The onset of the Great Depression in 1929 brought a new opportunity for the Nazis to solidify their power. Hitler and his followers set about reorganizing the party as a fanatical mass movement and won financial backing from business leaders, for whom the Nazis promised an end to labor agitation. In the 1930 election, the Nazis won six million votes, making the party the second largest in Germany. Two years later, Hitler challenged Paul von Hindenburg for the presidency, but the 84-year-old president defeated Hitler with the support of an anti-Nazi coalition.
Although the Nazis suffered a decline in votes during the November 1932 election, Hindenburg agreed to make Hitler chancellor in January 1933, hoping that Hitler could be brought to heel as a member of his cabinet. However, Hindenburg underestimated Hitler’s political audacity, and one of the new chancellor’s first acts was to exploit the burning of the Reichstag (parliament) building as a pretext for calling general elections. The police under Nazi Hermann Goering suppressed much of the party’s opposition before the election, and the Nazis won a bare majority. Shortly after, Hitler took on dictatorial power through the Enabling Acts.
Chancellor Hitler immediately set about arresting and executing political opponents and even purged the Nazis’ own SA paramilitary organization in a successful effort to win support from the German army. With the death of President Hindenburg on August 2, 1934, Hitler united the chancellorship and presidency under the new title of Fuhrer. As the economy improved, popular support for Hitler’s regime became strong, and a cult of Fuhrer worship was propagated by Hitler’s capable propagandists.)
* 1983 Legendary Motown bassist James Jamerson dies. (Bassist James Jamerson, who laid the foundation of the Motown sound, dies of pneumonia on this day in 1983.
There was a time in pop history when you could hear a record for the very first time and have a pretty good chance of guessing where it was recorded. Record labels like Stax, Chess, Atlantic and Philadelphia International made the distinctive sounds of Memphis, Chicago, Muscle Shoals and Philadelphia internationally famous in the 1960s and early 1970s. But for every fan of that era’s music who can pick out a record made in those cities, there are probably more who can pick out one that was made in Detroit, home of Motown Records and “The Sound of Young America.”
When you think of Motown in the 1960s, you tend to think of performers like the Temptations and Marvin Gaye or legendary songwriters like Smokey Robinson and Holland/Dozier/Holland. But unless you’ve seen the 2002 documentary Standing In The Shadows of Motown, you probably don’t think of bassist James Jamerson. Along with men like drummer Benny Benjamin, pianist Earl Van Dyke, guitarist Richard White and percussionist Jack Ashford, Jamerson was a member of the Funk Brothers—a rotating cast of unsung, uncredited and non-royalty earning studio musicians drawn from the cream of Detroit’s jazz scene who laid the foundation of the Motown sound.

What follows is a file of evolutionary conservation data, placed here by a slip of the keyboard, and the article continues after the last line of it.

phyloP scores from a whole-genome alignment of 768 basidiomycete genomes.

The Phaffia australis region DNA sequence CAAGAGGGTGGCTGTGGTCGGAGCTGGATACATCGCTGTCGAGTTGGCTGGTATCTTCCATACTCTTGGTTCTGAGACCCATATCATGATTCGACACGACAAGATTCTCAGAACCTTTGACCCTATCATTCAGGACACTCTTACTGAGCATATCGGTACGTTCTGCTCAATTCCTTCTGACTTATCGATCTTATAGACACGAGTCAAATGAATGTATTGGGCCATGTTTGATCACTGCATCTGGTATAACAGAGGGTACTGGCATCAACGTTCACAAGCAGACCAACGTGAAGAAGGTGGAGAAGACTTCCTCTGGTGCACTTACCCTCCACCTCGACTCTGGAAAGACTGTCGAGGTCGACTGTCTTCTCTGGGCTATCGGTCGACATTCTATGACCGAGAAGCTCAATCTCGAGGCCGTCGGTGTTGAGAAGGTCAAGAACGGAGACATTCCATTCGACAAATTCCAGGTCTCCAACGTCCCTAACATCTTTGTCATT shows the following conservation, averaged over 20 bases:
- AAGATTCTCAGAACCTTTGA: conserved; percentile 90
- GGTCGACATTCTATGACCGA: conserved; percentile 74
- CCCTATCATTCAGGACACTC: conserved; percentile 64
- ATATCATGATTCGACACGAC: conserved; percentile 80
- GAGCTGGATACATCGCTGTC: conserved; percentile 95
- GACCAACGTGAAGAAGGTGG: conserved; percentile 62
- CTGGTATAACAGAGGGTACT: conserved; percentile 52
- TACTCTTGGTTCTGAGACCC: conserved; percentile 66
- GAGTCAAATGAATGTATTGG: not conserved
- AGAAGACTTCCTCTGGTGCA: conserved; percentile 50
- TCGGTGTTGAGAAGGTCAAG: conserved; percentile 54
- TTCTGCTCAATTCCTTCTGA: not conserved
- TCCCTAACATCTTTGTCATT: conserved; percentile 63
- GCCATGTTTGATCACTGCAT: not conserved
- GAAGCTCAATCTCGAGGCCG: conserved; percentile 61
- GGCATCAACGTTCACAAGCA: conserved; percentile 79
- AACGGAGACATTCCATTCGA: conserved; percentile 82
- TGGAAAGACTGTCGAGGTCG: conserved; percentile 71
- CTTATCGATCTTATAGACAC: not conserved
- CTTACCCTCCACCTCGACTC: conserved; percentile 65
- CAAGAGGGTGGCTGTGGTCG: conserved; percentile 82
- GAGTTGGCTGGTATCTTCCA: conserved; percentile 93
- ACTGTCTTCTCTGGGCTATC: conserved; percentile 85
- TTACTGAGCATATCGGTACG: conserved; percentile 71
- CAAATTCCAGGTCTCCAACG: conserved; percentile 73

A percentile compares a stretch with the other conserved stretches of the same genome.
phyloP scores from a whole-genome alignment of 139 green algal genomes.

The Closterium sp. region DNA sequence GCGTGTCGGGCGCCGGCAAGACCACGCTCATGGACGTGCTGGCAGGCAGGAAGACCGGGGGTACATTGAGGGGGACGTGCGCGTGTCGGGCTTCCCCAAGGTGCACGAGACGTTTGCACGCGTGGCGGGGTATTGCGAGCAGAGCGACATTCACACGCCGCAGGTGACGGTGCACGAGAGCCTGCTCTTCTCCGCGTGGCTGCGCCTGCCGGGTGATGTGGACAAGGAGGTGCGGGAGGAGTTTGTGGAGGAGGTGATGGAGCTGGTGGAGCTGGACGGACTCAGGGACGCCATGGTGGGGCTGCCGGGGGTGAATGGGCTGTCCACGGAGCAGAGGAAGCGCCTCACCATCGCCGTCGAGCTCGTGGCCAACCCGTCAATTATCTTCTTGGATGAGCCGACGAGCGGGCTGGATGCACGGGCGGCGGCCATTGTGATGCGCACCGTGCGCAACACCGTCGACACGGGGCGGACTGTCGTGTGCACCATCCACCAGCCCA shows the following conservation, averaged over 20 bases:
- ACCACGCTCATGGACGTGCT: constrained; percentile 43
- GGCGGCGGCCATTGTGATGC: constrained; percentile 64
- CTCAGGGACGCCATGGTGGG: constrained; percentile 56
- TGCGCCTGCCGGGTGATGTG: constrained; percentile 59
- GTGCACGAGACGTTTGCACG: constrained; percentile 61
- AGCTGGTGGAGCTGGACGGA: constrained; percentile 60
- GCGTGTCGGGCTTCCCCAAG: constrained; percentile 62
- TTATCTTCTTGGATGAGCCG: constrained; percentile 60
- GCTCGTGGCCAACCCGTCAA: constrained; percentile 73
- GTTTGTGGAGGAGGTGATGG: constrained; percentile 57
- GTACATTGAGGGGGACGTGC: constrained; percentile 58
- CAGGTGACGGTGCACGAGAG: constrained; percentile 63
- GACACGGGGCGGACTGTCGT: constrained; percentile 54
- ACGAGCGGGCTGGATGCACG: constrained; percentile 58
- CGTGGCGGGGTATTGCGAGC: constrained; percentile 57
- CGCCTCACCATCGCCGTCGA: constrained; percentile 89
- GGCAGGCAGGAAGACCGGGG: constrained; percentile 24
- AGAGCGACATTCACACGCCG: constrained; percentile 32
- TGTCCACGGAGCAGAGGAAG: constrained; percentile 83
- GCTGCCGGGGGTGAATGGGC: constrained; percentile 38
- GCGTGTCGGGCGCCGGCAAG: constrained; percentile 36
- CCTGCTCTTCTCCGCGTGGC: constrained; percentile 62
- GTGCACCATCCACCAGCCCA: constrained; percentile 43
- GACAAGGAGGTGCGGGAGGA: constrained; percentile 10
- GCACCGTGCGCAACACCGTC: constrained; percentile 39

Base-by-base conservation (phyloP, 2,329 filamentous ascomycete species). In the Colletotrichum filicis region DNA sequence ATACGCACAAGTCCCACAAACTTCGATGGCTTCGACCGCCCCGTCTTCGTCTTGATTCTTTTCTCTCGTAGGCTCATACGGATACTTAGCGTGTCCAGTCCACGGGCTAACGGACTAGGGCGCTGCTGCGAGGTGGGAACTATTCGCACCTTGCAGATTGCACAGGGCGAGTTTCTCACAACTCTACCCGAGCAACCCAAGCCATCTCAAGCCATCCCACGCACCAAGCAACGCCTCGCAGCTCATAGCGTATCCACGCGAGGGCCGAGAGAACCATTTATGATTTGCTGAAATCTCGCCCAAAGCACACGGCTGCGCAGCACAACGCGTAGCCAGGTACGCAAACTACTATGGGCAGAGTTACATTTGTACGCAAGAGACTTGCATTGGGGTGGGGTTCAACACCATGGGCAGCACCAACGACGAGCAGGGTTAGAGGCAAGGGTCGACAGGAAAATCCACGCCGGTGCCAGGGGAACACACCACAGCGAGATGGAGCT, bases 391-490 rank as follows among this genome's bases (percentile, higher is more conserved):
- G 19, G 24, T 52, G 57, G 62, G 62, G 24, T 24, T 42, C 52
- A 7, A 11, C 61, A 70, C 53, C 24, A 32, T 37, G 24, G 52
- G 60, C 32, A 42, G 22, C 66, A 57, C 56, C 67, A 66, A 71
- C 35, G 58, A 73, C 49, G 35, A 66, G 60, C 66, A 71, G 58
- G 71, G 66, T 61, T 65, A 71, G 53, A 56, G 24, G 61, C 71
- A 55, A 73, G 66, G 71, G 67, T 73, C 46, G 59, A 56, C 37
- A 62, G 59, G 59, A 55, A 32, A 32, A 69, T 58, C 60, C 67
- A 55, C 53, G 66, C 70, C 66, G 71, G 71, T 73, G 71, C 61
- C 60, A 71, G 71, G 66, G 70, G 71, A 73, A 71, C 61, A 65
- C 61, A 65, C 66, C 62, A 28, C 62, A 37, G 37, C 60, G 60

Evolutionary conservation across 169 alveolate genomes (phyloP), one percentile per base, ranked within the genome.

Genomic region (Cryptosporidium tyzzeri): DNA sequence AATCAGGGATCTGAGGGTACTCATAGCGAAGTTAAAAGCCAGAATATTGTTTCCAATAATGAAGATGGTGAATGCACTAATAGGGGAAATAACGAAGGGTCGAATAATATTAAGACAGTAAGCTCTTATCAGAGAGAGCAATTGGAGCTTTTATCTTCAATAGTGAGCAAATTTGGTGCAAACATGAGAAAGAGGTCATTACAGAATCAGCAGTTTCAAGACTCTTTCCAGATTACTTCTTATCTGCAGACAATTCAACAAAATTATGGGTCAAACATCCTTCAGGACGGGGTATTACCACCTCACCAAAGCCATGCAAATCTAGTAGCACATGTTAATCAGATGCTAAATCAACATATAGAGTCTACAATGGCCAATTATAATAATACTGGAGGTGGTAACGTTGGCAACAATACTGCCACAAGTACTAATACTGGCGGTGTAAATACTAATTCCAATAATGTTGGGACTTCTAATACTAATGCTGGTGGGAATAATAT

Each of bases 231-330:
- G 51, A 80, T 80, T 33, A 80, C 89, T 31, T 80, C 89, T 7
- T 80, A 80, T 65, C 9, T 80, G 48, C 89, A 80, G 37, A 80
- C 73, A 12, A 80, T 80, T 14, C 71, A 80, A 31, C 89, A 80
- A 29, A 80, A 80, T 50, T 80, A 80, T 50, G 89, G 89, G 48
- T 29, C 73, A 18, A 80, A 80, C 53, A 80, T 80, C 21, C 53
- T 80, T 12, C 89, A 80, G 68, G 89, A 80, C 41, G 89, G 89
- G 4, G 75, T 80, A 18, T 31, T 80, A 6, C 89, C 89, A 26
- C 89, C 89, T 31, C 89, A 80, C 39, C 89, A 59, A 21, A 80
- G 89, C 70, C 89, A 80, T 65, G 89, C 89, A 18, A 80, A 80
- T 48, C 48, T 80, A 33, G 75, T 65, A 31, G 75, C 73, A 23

It was the Funk Brothers, working in a studio they called the Snake Pit in the basement of Motown’s Hitsville U.S.A. headquarters, who arranged, orchestrated and performed nearly every instrumental track of nearly every classic Motown record. It was James Jamerson’s unconventionally melodic bass lines that made many of those records great. “My Girl” by the Miracles, “You Keep Me Hangin’ On” by the Supremes, “What’s Going On?” by Marvin Gaye, “Dancing In The Street” by Martha and the Vandellas—these are among the dozens of timeless Motown hits to which Jamerson made a critical contribution.
Unlike many of his fellow Funk Brothers, Jamerson moved west with Motown Records when it pulled up stakes and left Detroit for Los Angeles in 1972. His relationship with Motown ended shortly thereafter, however, and 10 years later, when the company celebrated its anniversary with the Motown 25 concert and broadcast, Jamerson was a paying member of the audience sitting in the back rows rather than an honored guest performing on stage.
After a long struggle with alcoholism, James Jamerson died on August 2, 1983, at the age of 42. He was inducted into the Rock and Roll Hall of Fame 17 years later, in March 2000.)
* Canadian History Timeline – Canada’s Historical Chronology http://canadachannel.ca/todayincanadianhistory/index.php
* Ancient History Encyclopedia http://www.ancient.eu/Battle_of_Cannae/
* On This Day – History, Film, Music and Sport http://www.onthisday.com/
* This Day In History – What Happened Today http://www.history.com/this-day-in-history/